The work in “Painting as Writing,” the fifth section, explores Jewish ritual and philosophy, playing with notions of the way these traditions are used in practical ways, as well as with the way they have been reinterpreted over the ages. Joan Snyder examines loss and mourning in “Study for Morning Requiem With Kaddish,” in which frayed fabric, nails and wire overlay portions of the Kaddish that are carved into a wood board. Dana Frankfort renders a Star of David in bright-orange gestural brushstrokes exploring the power and limits of the symbol, and Melissa Mayer’s “Lillith” features muscular and bright swirls of red and orange on a large canvas. The pieces in this section reveal an intimate, if slightly troubled, relationship with the Jewish religion. There is an evident fondness for Judaism — Snyder and Frankfort represent their subjects with a distinct sense of familial tenderness — but there is also a sense that the artists must actively appropriate what has not always been theirs.
The plucky earnestness of the earlier sections makes way for wit and sass in the final one. “Painting Satire” includes pop art from the 1960s, as well as some contemporary work. Deborah Kass’s “Double Red Yentl, Split” takes inspiration from Andy Warhol’s diptych of Elvis Presley in a cowboy costume, but replaces it with Barbra Streisand in character as Yentl against a bright-red background. Audrey Flack creates a Manischevitz-inspired still life in “Matzo Meal,” a comment on the mass-market Jewish domesticity that pervaded after World War II. In “I’m a Jew how ’bout U?!!” Cary Leibowitz, the other man featured in the show, has childishly scrawled the title across the light-blue canvas, a somewhat friendly poke at efforts of identity and self-representation — a common theme in his art, which often deals with questions of gender and with queer identity.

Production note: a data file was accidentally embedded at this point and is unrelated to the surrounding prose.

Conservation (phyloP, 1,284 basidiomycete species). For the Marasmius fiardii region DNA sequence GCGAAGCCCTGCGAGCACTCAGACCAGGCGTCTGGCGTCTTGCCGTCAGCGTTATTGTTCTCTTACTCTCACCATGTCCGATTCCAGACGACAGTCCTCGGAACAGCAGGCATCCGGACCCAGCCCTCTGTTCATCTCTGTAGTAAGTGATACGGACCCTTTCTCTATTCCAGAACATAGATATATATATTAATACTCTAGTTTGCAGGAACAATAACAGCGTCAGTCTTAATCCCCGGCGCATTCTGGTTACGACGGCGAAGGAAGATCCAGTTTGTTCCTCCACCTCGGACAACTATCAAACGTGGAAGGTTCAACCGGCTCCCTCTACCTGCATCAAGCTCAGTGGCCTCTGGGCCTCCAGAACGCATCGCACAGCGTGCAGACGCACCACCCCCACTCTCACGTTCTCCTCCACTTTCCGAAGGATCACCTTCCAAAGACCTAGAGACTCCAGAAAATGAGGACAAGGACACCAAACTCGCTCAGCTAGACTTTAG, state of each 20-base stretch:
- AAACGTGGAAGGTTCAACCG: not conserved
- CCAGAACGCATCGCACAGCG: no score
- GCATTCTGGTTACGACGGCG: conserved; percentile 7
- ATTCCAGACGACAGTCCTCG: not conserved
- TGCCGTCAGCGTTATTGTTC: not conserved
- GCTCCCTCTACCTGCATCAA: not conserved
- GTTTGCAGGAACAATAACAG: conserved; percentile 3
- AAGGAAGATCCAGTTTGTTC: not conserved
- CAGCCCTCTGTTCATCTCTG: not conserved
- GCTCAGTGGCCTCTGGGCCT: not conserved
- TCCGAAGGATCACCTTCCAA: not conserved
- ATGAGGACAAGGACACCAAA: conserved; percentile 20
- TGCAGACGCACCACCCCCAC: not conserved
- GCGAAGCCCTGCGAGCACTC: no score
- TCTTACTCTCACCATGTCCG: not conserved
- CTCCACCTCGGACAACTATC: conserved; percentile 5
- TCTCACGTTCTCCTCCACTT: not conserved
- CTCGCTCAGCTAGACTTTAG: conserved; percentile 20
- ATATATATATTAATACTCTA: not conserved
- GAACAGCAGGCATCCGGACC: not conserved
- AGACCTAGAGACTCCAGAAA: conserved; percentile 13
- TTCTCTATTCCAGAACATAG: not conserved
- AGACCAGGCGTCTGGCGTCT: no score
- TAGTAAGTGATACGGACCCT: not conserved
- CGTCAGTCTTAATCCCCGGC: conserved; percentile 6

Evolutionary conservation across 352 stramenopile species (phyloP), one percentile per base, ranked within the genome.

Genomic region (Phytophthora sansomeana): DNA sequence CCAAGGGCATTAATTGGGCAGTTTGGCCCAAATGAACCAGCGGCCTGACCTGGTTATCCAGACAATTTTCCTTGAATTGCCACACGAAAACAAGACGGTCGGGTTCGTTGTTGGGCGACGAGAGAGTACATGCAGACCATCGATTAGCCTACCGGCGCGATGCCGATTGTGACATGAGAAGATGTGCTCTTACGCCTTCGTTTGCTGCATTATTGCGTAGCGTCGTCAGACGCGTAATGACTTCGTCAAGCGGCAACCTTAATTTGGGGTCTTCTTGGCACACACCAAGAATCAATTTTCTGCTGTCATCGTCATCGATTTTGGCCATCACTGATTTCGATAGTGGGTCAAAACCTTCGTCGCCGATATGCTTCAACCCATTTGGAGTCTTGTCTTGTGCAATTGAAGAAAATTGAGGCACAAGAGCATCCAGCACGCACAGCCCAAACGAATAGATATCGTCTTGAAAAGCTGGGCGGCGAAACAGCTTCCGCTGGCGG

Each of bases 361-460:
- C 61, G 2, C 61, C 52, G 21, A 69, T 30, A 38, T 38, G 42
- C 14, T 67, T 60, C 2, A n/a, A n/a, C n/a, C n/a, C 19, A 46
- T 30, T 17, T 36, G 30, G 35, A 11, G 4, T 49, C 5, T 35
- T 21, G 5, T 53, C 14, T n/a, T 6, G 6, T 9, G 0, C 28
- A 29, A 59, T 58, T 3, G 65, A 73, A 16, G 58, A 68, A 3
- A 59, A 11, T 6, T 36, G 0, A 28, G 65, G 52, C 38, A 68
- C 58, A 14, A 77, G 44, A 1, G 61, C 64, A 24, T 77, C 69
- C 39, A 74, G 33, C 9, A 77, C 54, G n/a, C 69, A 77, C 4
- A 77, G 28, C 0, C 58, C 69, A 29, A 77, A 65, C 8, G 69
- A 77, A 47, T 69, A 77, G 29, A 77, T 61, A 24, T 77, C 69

The works in this section have a leavening effect, a chance to see that, despite their feisty reputation, the feminists are all right. The humor in the work by Kass, Flack and Leibowitz reveals an appealing self-consciousness about the Herculean task of constructing and deconstructing gender: Their art acknowledges both the deep importance of feminism and the fact that transgressing conventions is not just rebellious, but also, sometimes, funny.
The show closes with the brand-new painting “Seder” by Nicole Eisenman, a humorous yet slightly grotesque look at the Passover meal. The painting carries the perspective of the father, who sits at the front of the table and cracks the matzo in half with his oversized deformed hands. His wife gazes firmly at him from across the table with some distance and frustration, as an otherwise visually incongruent cast of characters surrounds the table, disengaged.
Together these paintings create a convincing argument for the relevance not only of a women’s space, but also of a tangible women’s movement, in the art world and in the world at large. Though somewhat brief, the show manages to forcefully take on a broad cross-section of the issues central to feminism over the past 50 years, including violence, beauty, equality, self-expression and, quite literally, the figuring out of women’s place at the table. This is not to say that these works wouldn’t hold their own in retrospectives of the particular movements and times in which each artist worked — but together, in a Jewish women’s space, they manage to say something else.
Elissa Strauss is a frequent contributor to the Forward.